Scottish National Dictionary (1700–)

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SHIVE, n. Also sheive. A slice (of bread) (Sc. 1741 A. M'Donald Galick Vocab. 21, Rxb. 1923 Watson W.-B.; Peb., Bwk., s.Sc. 1970). Also in Eng. dial. Hence shiver, a contrivance for slicing bread. [ʃɑev] Dmf. 1757  Dmf. Testaments MS. XIV. 392:
A marking iron, a shiver frame.
Sc. 1802  Young Beichan in
Child Ballads (1882) I. 469:
Gie me a shive of your white bread.
Dmf. 1823  J. Kennedy Poems 70:
The wheaten loaf in mony a shive.
Slk. 1836  Fraser's Mag. (May) 617:
As I'm spreadin' this shive o' bread.
Rxb. 1868  Trans. Hawick Arch. Soc. 27:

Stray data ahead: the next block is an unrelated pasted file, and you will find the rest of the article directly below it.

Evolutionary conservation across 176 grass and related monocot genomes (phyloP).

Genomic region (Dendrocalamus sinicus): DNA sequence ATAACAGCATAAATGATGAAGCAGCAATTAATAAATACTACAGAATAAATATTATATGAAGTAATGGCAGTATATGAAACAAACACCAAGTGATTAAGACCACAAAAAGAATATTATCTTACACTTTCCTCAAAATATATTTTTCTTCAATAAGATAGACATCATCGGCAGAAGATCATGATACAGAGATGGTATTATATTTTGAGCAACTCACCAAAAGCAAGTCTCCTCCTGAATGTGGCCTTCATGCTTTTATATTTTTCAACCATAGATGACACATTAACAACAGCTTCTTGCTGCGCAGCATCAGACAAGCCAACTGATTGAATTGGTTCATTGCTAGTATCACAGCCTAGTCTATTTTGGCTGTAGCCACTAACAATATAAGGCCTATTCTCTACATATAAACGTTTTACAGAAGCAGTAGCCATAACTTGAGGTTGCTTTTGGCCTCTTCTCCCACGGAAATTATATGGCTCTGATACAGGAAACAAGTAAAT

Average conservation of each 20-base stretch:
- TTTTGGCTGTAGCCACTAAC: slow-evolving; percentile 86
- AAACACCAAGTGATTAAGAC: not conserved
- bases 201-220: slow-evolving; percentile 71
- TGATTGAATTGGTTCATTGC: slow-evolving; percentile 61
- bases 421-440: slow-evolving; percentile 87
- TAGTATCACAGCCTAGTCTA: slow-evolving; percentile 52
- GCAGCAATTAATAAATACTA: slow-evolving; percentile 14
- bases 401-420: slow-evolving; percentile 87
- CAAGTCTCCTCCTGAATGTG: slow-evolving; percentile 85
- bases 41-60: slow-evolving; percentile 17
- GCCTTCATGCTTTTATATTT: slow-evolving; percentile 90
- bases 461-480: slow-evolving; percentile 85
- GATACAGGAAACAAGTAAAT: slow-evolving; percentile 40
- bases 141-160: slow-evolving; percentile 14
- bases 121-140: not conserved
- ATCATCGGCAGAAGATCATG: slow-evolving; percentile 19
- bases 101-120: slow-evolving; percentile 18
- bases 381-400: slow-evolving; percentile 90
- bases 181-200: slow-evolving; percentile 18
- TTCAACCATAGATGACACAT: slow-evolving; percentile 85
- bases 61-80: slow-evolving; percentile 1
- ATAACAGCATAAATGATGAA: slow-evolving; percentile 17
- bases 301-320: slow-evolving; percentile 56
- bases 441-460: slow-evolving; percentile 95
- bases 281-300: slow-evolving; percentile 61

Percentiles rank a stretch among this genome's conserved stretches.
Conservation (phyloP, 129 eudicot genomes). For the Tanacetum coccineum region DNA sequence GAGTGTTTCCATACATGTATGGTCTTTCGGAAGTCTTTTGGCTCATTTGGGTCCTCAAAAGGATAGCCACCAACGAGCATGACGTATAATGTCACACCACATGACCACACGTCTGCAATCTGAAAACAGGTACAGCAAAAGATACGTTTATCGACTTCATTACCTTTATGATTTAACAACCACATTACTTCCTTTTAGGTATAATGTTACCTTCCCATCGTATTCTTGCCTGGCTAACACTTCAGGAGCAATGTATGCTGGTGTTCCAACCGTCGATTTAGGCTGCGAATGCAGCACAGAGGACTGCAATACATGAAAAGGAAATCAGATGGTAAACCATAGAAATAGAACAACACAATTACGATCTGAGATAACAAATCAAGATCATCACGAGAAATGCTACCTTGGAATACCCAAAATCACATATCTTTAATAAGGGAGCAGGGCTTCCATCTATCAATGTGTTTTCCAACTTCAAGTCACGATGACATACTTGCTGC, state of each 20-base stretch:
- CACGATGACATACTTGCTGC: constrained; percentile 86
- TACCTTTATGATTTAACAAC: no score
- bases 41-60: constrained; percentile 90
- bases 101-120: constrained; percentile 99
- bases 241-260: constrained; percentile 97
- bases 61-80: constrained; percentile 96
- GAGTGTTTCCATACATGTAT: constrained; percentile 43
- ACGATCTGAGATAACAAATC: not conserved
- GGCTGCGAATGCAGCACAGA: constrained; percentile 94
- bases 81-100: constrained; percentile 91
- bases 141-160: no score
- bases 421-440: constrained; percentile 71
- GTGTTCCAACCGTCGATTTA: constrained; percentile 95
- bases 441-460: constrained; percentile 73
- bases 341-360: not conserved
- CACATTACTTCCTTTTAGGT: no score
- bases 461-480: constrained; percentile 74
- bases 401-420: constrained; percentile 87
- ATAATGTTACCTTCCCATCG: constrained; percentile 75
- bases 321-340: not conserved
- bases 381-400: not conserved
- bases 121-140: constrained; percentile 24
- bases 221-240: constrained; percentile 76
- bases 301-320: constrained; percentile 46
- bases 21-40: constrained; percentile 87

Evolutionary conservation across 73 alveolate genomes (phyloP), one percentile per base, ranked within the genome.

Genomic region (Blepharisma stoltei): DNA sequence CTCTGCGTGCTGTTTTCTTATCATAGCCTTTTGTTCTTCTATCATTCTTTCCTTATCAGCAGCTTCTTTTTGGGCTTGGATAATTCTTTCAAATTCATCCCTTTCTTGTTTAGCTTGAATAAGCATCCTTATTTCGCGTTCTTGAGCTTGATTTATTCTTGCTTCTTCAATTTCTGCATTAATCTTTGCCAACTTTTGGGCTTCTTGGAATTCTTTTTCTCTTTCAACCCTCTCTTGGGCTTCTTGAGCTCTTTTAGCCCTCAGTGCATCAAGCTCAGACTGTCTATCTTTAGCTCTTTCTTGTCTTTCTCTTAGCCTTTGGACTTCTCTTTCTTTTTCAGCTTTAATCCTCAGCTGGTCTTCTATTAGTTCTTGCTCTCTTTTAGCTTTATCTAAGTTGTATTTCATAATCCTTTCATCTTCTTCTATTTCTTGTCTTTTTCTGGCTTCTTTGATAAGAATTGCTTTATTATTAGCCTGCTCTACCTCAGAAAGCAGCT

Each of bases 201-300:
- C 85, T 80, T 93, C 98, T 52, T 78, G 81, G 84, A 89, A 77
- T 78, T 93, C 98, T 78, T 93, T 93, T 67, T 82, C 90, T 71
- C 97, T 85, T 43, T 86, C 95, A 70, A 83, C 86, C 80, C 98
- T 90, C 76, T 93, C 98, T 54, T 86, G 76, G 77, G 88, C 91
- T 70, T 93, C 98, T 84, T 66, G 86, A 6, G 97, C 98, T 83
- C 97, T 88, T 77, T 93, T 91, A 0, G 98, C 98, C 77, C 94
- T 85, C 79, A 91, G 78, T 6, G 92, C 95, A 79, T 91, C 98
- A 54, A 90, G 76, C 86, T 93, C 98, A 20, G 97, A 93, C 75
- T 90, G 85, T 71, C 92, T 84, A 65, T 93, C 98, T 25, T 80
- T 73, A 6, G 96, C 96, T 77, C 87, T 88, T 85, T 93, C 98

Eleven cups o' tea and eight shives o' bread.
Kcb. 1899  Gallovidian I. 15:
A shive or twa o' broon Geordie.
Rxb. 1927  Spectator (3 Dec.) 979:
A slice of bread, etc., cut carefully was a “shive”.

[Early Mid.Eng. schive, O.E. * scīfe, ablaut variant of Sheave, q.v.]

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"Shive n.". Dictionary of the Scots Language. 2004. Scottish Language Dictionaries Ltd. Accessed 10 Dec 2018 <>



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